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Delays Beset Politkovskaya Case

The accused sitting in the dock during a hearing into the case in February 2009. Andrei Makhonin / Vedomosti

Seven years and 51 days have passed since journalist Anna Politkovskaya was killed in her apartment building in central Moscow, but so far only one person has been convicted in connection with the crime, leaving her family and former colleagues frustrated with the lack of progress in the case.

This year saw the start of a much-anticipated jury trial of five men suspected of carrying out the killing, but earlier this month a Moscow City Court judge dissolved the jury, justifying the move by saying many of the jurors had been dismissed since the beginning of the trial. Hearings were suspended until mid-January and may not start up again until even later.

Of even greater concern to her loved ones is the dearth of clues regarding the key detail of the case: who ultimately stands behind the brutal killing.

"It is important to remember that this is just a small group of people," said Ilya Politkovsky, Politkovskaya's son, about the five men currently on trial. They are Chechnya natives Lom-Ali Gaitukayev, his three nephews Rustam, Ibragim and Dzhabrail Makhmudov, and former Moscow police officer Sergei Khadzhikurbanov.

"I want them to get their sentences, but I also want to know who else was involved in the murder. It is crucial not to lose the main focus and to find those who masterminded it," he said.

Politkovskaya, who worked for opposition-leaning newspaper Novaya Gazeta and investigated human rights violations and crimes in Chechnya as well as corruption in the Russian government, was shot dead in the elevator of her apartment building on Oct. 7, 2006. Investigators believe she was killed over her articles, which were often critical of the Kremlin's policies in the North Caucasus and of the leadership in Chechnya.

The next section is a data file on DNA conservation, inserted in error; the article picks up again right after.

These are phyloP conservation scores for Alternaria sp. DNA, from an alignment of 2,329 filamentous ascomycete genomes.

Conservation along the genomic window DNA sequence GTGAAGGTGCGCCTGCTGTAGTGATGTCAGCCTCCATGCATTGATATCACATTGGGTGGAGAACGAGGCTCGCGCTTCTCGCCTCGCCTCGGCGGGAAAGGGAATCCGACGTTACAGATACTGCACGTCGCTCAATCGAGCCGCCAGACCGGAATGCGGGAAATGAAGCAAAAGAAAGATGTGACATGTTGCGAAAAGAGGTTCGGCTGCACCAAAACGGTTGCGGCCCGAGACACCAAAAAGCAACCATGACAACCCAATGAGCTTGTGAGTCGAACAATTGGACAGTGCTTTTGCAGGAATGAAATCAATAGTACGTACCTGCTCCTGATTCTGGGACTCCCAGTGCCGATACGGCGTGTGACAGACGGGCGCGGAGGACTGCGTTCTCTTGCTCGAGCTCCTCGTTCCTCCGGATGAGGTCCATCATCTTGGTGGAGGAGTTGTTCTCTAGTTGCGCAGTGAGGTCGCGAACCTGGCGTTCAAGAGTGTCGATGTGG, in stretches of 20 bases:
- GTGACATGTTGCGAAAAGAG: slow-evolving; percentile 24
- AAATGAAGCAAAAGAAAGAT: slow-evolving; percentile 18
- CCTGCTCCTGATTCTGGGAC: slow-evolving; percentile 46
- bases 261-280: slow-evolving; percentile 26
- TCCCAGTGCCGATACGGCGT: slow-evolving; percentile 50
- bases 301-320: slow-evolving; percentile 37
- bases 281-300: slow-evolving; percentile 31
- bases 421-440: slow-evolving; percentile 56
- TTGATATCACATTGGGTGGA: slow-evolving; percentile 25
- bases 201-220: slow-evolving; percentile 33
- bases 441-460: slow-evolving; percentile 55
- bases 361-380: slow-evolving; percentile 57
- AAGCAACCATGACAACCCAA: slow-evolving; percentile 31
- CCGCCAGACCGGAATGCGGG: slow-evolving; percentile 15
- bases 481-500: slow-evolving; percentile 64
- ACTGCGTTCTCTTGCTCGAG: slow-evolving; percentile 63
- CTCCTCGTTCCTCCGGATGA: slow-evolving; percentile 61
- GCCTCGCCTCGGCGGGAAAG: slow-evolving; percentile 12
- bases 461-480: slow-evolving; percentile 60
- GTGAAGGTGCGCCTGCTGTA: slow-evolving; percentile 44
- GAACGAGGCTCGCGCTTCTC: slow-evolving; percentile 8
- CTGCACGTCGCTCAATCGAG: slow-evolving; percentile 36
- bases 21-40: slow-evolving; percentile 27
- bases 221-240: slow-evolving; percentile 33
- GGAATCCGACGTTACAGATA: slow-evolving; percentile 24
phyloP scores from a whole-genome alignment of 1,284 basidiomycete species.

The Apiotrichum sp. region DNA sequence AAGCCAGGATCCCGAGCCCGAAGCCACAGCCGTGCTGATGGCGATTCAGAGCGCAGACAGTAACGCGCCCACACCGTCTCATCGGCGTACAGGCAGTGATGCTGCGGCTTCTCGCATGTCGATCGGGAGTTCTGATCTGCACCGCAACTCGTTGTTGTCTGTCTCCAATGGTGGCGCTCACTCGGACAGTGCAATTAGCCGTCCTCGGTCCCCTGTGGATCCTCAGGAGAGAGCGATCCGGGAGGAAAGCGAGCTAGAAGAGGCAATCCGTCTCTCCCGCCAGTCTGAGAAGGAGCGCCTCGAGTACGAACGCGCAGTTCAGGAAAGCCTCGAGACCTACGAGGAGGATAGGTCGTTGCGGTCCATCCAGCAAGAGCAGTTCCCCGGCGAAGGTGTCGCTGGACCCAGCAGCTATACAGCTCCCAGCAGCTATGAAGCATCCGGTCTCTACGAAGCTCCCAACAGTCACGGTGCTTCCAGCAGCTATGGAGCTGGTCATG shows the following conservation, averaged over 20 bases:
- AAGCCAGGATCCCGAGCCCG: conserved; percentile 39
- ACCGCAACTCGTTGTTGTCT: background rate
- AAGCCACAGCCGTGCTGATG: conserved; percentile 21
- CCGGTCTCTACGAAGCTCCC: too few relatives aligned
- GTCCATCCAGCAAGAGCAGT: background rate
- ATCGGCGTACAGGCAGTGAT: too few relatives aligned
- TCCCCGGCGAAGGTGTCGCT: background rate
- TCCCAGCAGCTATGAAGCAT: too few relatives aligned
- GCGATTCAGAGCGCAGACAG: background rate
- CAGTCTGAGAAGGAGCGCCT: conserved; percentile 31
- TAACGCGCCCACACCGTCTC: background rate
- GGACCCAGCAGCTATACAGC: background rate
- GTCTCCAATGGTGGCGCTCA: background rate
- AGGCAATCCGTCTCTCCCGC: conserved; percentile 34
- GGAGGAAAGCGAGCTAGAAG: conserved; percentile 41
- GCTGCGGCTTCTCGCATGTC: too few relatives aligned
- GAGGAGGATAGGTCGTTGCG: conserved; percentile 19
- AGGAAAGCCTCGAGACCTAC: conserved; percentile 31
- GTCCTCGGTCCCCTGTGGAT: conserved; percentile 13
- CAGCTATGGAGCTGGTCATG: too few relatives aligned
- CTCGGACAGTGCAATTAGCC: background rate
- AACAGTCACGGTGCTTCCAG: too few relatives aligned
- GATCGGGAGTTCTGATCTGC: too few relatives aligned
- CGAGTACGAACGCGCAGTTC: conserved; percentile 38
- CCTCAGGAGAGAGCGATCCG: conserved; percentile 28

Politkovskaya's family and especially her children, Ilya and Vera, actively participate in court hearings and believe that separate investigations by prosecutors and Novaya Gazeta will eventually find out who ordered the killing of their mother. But the clues as to who that might be are currently scarce, Ilya Politkovsky said.

Novaya Gazeta editor-in-chief Dmitry Muratov said last year that prosecutors intentionally did not make public the name of the organizer because it was one of the "most untouchable persons in Russia."

The newspaper's current investigation is focused on finding new people involved in the killing.

"There is no doubt that the person who masterminded the murder occupies a top station in life, so some resistance to our investigation is probably caused by this fact," Sergei Sokolov, Novaya Gazeta's deputy editor-in-chief who is investigating the killing of Politkovskaya, said by phone.

"At the same time, those who committed the murder were professional killers, they accepted orders from everyone, so it is very difficult to trace the links between organizers of the crime and its perpetrators," Sokolov said.